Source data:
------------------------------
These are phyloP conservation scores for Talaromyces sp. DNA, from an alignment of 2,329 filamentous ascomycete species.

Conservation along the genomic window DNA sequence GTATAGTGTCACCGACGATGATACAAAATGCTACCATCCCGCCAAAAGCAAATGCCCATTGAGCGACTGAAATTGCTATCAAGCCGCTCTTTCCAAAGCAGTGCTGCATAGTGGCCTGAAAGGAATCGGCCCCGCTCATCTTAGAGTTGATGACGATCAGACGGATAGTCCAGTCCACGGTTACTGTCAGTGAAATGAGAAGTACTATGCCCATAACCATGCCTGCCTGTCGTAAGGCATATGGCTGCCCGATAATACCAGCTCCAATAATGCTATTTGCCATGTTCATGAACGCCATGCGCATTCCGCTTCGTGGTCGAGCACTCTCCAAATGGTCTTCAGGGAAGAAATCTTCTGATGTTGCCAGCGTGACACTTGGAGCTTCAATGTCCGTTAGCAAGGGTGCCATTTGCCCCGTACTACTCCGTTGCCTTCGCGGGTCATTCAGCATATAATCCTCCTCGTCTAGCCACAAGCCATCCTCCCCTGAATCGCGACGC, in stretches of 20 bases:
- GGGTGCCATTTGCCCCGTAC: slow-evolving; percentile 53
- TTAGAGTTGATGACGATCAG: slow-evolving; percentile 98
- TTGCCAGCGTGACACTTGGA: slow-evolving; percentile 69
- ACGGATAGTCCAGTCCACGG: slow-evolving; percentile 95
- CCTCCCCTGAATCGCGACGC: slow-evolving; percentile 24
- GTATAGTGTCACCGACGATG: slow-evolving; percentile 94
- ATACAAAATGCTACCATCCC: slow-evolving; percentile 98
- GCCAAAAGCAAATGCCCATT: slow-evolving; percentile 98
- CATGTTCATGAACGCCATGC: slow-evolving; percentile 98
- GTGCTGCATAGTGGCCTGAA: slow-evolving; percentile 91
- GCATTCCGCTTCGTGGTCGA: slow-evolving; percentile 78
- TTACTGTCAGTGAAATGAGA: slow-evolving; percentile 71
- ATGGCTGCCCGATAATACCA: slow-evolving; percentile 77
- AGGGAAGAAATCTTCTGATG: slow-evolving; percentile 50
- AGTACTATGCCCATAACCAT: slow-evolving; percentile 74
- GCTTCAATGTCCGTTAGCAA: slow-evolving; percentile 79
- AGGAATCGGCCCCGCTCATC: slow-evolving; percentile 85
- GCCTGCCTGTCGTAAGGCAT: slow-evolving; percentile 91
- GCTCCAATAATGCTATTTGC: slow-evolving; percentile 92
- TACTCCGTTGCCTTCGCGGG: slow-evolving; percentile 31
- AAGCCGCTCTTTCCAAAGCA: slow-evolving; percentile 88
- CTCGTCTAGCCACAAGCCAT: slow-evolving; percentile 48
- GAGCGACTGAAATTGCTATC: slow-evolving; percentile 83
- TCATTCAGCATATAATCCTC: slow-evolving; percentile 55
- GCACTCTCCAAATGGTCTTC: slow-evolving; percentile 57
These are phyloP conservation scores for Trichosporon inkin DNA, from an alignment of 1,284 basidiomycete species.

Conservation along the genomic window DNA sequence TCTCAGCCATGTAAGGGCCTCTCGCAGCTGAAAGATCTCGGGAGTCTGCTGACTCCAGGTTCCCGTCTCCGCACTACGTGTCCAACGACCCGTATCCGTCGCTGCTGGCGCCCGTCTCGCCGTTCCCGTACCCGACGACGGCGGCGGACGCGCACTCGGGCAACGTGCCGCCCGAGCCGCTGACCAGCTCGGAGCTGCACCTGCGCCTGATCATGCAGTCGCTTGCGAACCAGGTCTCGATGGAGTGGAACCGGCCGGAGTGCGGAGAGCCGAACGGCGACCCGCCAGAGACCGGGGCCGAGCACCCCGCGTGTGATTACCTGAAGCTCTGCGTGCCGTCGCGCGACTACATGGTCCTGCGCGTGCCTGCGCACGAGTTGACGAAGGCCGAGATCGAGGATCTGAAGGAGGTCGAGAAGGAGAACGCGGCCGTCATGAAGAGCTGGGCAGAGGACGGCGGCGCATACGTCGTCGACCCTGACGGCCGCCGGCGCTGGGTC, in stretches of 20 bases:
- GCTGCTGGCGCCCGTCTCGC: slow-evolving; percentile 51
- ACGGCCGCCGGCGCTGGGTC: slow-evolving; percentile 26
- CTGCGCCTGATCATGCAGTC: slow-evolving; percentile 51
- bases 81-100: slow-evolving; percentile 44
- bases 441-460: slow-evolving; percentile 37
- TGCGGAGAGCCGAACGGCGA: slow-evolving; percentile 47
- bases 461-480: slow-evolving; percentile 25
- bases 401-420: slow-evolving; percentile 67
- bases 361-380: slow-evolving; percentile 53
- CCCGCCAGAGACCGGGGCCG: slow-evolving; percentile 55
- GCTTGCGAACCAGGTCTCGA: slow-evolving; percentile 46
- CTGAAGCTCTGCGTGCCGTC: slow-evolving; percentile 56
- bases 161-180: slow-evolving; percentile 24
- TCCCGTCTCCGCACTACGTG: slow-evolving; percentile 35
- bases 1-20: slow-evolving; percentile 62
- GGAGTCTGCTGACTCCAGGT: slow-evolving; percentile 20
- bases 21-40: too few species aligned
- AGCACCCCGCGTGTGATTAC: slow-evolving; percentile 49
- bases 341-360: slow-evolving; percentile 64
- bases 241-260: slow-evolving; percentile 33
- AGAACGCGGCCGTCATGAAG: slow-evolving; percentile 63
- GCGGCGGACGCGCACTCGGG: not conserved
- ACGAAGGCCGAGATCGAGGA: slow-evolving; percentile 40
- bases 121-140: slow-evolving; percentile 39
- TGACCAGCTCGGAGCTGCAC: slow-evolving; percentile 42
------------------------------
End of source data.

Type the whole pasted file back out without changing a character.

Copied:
These are phyloP conservation scores for Talaromyces sp. DNA, from an alignment of 2,329 filamentous ascomycete species.

Conservation along the genomic window DNA sequence GTATAGTGTCACCGACGATGATACAAAATGCTACCATCCCGCCAAAAGCAAATGCCCATTGAGCGACTGAAATTGCTATCAAGCCGCTCTTTCCAAAGCAGTGCTGCATAGTGGCCTGAAAGGAATCGGCCCCGCTCATCTTAGAGTTGATGACGATCAGACGGATAGTCCAGTCCACGGTTACTGTCAGTGAAATGAGAAGTACTATGCCCATAACCATGCCTGCCTGTCGTAAGGCATATGGCTGCCCGATAATACCAGCTCCAATAATGCTATTTGCCATGTTCATGAACGCCATGCGCATTCCGCTTCGTGGTCGAGCACTCTCCAAATGGTCTTCAGGGAAGAAATCTTCTGATGTTGCCAGCGTGACACTTGGAGCTTCAATGTCCGTTAGCAAGGGTGCCATTTGCCCCGTACTACTCCGTTGCCTTCGCGGGTCATTCAGCATATAATCCTCCTCGTCTAGCCACAAGCCATCCTCCCCTGAATCGCGACGC, in stretches of 20 bases:
- GGGTGCCATTTGCCCCGTAC: slow-evolving; percentile 53
- TTAGAGTTGATGACGATCAG: slow-evolving; percentile 98
- TTGCCAGCGTGACACTTGGA: slow-evolving; percentile 69
- ACGGATAGTCCAGTCCACGG: slow-evolving; percentile 95
- CCTCCCCTGAATCGCGACGC: slow-evolving; percentile 24
- GTATAGTGTCACCGACGATG: slow-evolving; percentile 94
- ATACAAAATGCTACCATCCC: slow-evolving; percentile 98
- GCCAAAAGCAAATGCCCATT: slow-evolving; percentile 98
- CATGTTCATGAACGCCATGC: slow-evolving; percentile 98
- GTGCTGCATAGTGGCCTGAA: slow-evolving; percentile 91
- GCATTCCGCTTCGTGGTCGA: slow-evolving; percentile 78
- TTACTGTCAGTGAAATGAGA: slow-evolving; percentile 71
- ATGGCTGCCCGATAATACCA: slow-evolving; percentile 77
- AGGGAAGAAATCTTCTGATG: slow-evolving; percentile 50
- AGTACTATGCCCATAACCAT: slow-evolving; percentile 74
- GCTTCAATGTCCGTTAGCAA: slow-evolving; percentile 79
- AGGAATCGGCCCCGCTCATC: slow-evolving; percentile 85
- GCCTGCCTGTCGTAAGGCAT: slow-evolving; percentile 91
- GCTCCAATAATGCTATTTGC: slow-evolving; percentile 92
- TACTCCGTTGCCTTCGCGGG: slow-evolving; percentile 31
- AAGCCGCTCTTTCCAAAGCA: slow-evolving; percentile 88
- CTCGTCTAGCCACAAGCCAT: slow-evolving; percentile 48
- GAGCGACTGAAATTGCTATC: slow-evolving; percentile 83
- TCATTCAGCATATAATCCTC: slow-evolving; percentile 55
- GCACTCTCCAAATGGTCTTC: slow-evolving; percentile 57
These are phyloP conservation scores for Trichosporon inkin DNA, from an alignment of 1,284 basidiomycete species.

Conservation along the genomic window DNA sequence TCTCAGCCATGTAAGGGCCTCTCGCAGCTGAAAGATCTCGGGAGTCTGCTGACTCCAGGTTCCCGTCTCCGCACTACGTGTCCAACGACCCGTATCCGTCGCTGCTGGCGCCCGTCTCGCCGTTCCCGTACCCGACGACGGCGGCGGACGCGCACTCGGGCAACGTGCCGCCCGAGCCGCTGACCAGCTCGGAGCTGCACCTGCGCCTGATCATGCAGTCGCTTGCGAACCAGGTCTCGATGGAGTGGAACCGGCCGGAGTGCGGAGAGCCGAACGGCGACCCGCCAGAGACCGGGGCCGAGCACCCCGCGTGTGATTACCTGAAGCTCTGCGTGCCGTCGCGCGACTACATGGTCCTGCGCGTGCCTGCGCACGAGTTGACGAAGGCCGAGATCGAGGATCTGAAGGAGGTCGAGAAGGAGAACGCGGCCGTCATGAAGAGCTGGGCAGAGGACGGCGGCGCATACGTCGTCGACCCTGACGGCCGCCGGCGCTGGGTC, in stretches of 20 bases:
- GCTGCTGGCGCCCGTCTCGC: slow-evolving; percentile 51
- ACGGCCGCCGGCGCTGGGTC: slow-evolving; percentile 26
- CTGCGCCTGATCATGCAGTC: slow-evolving; percentile 51
- bases 81-100: slow-evolving; percentile 44
- bases 441-460: slow-evolving; percentile 37
- TGCGGAGAGCCGAACGGCGA: slow-evolving; percentile 47
- bases 461-480: slow-evolving; percentile 25
- bases 401-420: slow-evolving; percentile 67
- bases 361-380: slow-evolving; percentile 53
- CCCGCCAGAGACCGGGGCCG: slow-evolving; percentile 55
- GCTTGCGAACCAGGTCTCGA: slow-evolving; percentile 46
- CTGAAGCTCTGCGTGCCGTC: slow-evolving; percentile 56
- bases 161-180: slow-evolving; percentile 24
- TCCCGTCTCCGCACTACGTG: slow-evolving; percentile 35
- bases 1-20: slow-evolving; percentile 62
- GGAGTCTGCTGACTCCAGGT: slow-evolving; percentile 20
- bases 21-40: too few species aligned
- AGCACCCCGCGTGTGATTAC: slow-evolving; percentile 49
- bases 341-360: slow-evolving; percentile 64
- bases 241-260: slow-evolving; percentile 33
- AGAACGCGGCCGTCATGAAG: slow-evolving; percentile 63
- GCGGCGGACGCGCACTCGGG: not conserved
- ACGAAGGCCGAGATCGAGGA: slow-evolving; percentile 40
- bases 121-140: slow-evolving; percentile 39
- TGACCAGCTCGGAGCTGCAC: slow-evolving; percentile 42